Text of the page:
Meet the Gouldian Finch

Gouldian Finch

When an English ornithologist named John Gould first saw the finches to be named Lady Gouldians or Gouldian finches (Erythrura gouldiae), he was enchanted by their beauty. He named the finch after his late wife, Elizabeth Gould, who was an ornithologist herself and the illustrator of his book, “The Birds of Australia.” It was quite an honor, as the Gouldian finch is still considered one of the most beautiful birds in the world.

Native to Australia, these colorful birds have drawn the eyes of aviculturists for decades. So how are they have pets? Easy to care for and on the quieter side, Gouldian finches are great for bird owners of every experience level. They’re relatively inexpensive too, in comparison to the rarer finches or even parrots. And while they are mostly a hands-off bird, they provide hours of enjoyment.

“They’re wonderful to watch inside their cage,” said Alan Loahr, manager of Fly Babies Aviary in Florida, “They’re calm birds; they’re not flighty and jumpy like other finches.”

What to Feed
The best diet for Gouldian finches varies, depending on your preference. You can feed a high-quality finch seed mix supplemented with fruits, vegetables and calcium sources like cuttlebone. You can also feed a pellet designed explicitly for finches. Loahr himself feeds pellets to his finches and said his birds love it. “It gives them a balanced meal,” he said.

Housing These Finches
Gouldian finches do well in groups, no matter the pairings. “Males can be paired with males, females can be paired with females, or both sexes can be paired with each other,” Loahr explained. “They just like to be with each other.”

Loahr added that Gouldian finches need cages that are wider rather than taller. Gouldians can also be paired with finches of similar size and demeanor, such as society finches or parrot finches. The key is to give everyone enough space to fly back and forth, so the larger the housing you can provide the better. Up to six Gouldians can be housed in a cage that is 24 inches wide, according to Loahr. Give them plenty of food and water, and a place to take baths.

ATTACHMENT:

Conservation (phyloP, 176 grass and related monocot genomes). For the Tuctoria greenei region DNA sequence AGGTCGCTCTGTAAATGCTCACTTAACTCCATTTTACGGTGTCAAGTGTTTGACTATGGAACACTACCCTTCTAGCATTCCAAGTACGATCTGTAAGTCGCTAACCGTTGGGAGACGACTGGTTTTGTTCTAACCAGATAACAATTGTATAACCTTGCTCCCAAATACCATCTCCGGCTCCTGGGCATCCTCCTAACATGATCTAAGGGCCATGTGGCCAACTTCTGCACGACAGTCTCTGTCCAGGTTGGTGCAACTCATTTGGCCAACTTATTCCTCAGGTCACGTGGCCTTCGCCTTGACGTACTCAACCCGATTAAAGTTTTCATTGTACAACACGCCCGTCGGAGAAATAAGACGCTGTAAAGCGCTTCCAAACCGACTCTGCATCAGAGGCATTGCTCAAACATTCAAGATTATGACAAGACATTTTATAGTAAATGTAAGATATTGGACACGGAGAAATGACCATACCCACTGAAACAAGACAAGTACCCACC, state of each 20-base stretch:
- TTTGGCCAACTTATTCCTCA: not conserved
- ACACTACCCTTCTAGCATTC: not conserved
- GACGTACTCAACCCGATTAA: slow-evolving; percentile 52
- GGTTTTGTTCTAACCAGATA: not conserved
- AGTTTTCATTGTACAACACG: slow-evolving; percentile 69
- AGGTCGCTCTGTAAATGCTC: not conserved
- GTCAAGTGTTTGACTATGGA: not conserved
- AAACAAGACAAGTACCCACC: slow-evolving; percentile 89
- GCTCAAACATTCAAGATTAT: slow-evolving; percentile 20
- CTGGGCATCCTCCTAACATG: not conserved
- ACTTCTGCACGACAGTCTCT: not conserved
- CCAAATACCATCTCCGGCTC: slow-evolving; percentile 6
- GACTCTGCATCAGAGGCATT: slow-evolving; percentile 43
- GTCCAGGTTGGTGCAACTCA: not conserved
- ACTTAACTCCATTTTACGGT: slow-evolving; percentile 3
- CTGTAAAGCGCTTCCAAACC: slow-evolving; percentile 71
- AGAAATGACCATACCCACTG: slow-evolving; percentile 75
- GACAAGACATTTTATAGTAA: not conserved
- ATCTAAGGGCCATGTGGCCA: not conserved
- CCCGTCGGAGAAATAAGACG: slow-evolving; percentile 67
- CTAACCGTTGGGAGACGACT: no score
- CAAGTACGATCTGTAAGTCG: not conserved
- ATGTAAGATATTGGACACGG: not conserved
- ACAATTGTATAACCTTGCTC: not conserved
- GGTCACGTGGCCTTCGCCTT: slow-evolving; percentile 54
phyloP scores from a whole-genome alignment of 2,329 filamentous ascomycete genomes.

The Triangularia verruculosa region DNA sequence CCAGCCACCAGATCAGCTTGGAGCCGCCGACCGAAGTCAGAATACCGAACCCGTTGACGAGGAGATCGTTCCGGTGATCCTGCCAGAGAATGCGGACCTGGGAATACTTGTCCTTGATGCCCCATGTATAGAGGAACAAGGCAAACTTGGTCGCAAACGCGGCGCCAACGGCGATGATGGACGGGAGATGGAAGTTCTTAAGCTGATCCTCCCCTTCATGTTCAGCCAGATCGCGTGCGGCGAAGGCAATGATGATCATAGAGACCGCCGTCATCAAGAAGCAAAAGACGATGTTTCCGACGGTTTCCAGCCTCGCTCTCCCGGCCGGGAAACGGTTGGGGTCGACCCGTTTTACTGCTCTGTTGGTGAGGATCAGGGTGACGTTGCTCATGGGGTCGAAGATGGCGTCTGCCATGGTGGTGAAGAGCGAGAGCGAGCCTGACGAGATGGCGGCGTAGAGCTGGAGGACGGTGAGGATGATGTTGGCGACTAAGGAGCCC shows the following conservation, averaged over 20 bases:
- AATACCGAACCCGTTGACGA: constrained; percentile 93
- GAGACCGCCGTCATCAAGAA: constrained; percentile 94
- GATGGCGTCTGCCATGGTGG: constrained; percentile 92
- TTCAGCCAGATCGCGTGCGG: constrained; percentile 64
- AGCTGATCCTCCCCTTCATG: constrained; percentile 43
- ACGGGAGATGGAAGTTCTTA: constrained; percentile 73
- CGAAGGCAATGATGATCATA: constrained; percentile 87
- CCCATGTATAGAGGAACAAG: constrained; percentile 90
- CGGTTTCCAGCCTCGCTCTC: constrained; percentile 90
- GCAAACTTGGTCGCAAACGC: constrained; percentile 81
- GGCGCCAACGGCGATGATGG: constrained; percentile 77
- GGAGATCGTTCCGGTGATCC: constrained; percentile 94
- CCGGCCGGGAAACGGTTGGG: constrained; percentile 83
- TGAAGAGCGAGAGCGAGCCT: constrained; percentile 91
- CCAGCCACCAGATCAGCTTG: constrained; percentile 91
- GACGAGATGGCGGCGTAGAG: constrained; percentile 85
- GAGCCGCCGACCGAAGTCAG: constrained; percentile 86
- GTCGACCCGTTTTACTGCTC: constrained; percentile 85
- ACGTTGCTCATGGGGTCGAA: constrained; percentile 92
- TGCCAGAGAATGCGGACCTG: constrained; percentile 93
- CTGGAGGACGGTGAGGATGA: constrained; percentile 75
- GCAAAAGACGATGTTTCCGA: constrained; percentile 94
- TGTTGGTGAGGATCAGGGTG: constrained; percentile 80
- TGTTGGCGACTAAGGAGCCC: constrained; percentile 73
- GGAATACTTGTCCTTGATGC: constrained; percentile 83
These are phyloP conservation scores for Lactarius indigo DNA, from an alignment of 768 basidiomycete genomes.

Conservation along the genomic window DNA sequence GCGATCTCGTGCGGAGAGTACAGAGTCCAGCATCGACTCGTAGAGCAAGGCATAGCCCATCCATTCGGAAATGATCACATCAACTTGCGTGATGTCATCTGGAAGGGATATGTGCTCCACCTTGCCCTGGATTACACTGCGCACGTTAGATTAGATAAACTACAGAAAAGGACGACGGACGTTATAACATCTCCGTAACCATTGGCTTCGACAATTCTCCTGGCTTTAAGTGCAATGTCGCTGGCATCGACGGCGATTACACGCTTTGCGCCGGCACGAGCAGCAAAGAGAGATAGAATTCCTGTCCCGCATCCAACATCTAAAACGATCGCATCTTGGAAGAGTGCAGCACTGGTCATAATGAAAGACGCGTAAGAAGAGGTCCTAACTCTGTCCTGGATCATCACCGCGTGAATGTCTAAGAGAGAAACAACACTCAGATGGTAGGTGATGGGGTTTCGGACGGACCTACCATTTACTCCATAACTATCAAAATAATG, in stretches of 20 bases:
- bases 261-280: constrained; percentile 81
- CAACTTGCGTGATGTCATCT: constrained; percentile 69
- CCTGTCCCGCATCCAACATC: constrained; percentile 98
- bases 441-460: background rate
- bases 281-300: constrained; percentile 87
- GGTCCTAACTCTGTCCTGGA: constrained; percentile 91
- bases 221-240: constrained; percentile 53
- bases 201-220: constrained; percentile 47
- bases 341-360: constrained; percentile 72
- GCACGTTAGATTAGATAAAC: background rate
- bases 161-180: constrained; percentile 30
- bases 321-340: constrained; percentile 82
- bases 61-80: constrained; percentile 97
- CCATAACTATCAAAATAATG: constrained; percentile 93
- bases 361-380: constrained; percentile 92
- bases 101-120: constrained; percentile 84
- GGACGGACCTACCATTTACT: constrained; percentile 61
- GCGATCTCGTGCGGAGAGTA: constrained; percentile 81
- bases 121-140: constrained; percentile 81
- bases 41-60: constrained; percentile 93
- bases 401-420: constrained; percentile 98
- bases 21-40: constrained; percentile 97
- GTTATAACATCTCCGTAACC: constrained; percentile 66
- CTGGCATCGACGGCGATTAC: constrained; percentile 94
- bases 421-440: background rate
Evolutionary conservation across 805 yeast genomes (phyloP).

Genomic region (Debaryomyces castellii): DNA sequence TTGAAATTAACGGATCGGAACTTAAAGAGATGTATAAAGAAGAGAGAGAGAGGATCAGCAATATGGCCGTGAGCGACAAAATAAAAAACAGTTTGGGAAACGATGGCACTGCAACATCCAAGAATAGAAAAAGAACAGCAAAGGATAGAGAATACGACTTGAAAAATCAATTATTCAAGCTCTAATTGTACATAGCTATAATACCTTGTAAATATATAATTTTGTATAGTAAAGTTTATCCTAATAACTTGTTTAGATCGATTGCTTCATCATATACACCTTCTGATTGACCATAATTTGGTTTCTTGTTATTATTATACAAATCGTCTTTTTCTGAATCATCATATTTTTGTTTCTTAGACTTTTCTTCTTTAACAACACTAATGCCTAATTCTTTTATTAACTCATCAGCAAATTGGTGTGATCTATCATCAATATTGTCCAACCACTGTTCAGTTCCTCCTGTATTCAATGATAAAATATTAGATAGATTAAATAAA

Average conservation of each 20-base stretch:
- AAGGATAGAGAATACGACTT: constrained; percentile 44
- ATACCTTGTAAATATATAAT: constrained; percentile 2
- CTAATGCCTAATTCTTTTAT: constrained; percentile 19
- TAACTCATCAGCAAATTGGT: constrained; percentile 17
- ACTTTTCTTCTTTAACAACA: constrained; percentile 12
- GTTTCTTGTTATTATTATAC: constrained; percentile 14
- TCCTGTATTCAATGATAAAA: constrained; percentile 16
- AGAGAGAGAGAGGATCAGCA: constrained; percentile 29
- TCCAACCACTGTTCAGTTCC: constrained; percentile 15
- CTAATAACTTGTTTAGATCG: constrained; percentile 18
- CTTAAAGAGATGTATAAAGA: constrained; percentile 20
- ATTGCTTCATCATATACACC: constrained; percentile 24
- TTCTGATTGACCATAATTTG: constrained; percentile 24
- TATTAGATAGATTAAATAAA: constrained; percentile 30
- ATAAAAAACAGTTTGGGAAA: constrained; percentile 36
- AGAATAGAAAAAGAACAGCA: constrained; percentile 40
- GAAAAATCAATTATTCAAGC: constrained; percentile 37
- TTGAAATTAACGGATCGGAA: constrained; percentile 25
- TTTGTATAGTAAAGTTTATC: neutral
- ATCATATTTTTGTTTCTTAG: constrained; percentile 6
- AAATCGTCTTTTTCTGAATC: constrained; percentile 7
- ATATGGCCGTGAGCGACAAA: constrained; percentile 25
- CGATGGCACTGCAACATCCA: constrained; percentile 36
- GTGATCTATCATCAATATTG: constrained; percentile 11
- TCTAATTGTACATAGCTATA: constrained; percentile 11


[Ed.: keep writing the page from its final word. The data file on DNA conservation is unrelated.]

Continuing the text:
Provide them with plenty of perches of various types, such as ropes or swings. Give them a few toys, too! While they won’t play with their toys like parrots will, Gouldians love to explore new textures or foraging opportunities.

Gouldian Finch Colors
Gouldian finches are sometimes called rainbow finches, and it’s no surprise given their color scheme. They have purple chests, yellow plumage on their lower bodies and green-colored backs with hints of blue around their necks. Males are brighter than females, and young finches are brown or olive in color. The head colors of adult birds can vary, too, with a finch either having a black, red or yellow-colored face.

There many mutations of Gouldian finches out there, as well, with all sorts of color combinations now available. You can find Gouldian finches that are mostly yellow in appearance, with chest colors ranging from purple to white; with faces red, orange to white in color. There are mostly blue Gouldian finches out there too, with purple to white chests, and black to tan faces.

Gouldian Finches in the Wild
While popular in aviculture, Gouldian finches aren’t doing as well in the wild. The International Union for Conservation of Nature and Natural Resources (IUCN) lists them as near threatened and estimates the population ranges from 2,500 to 10,000 adults. Due to female Gouldian finches’ breeding habits, experts are worried there may be more males than females in the population too. The biggest threat to wild Gouldians is ongoing habitat loss due to fire patterns and grazing cattle, which reduces the amount of grass seeds the finches eat.

All is not lost though: Many groups and organizations are working to conserve the Gouldian finches’ habitat and help the species thrive.

Loved this article? Then check out the full version in the August/September issue of Bird Talk Magazine! 

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  • Is bird talk magazine available for home delivery

    Cynthia R kops
  • Gouldians also make wonderful hand-fed pets. They’re a bit easier to feed due to their larger size (the first finches I ever fed were societies!), and they have beautiful blue “feed spots” on the undersides of their upper beaks, which fade as they age. They’ll sit on your finger for skritches just like the bigger birds!


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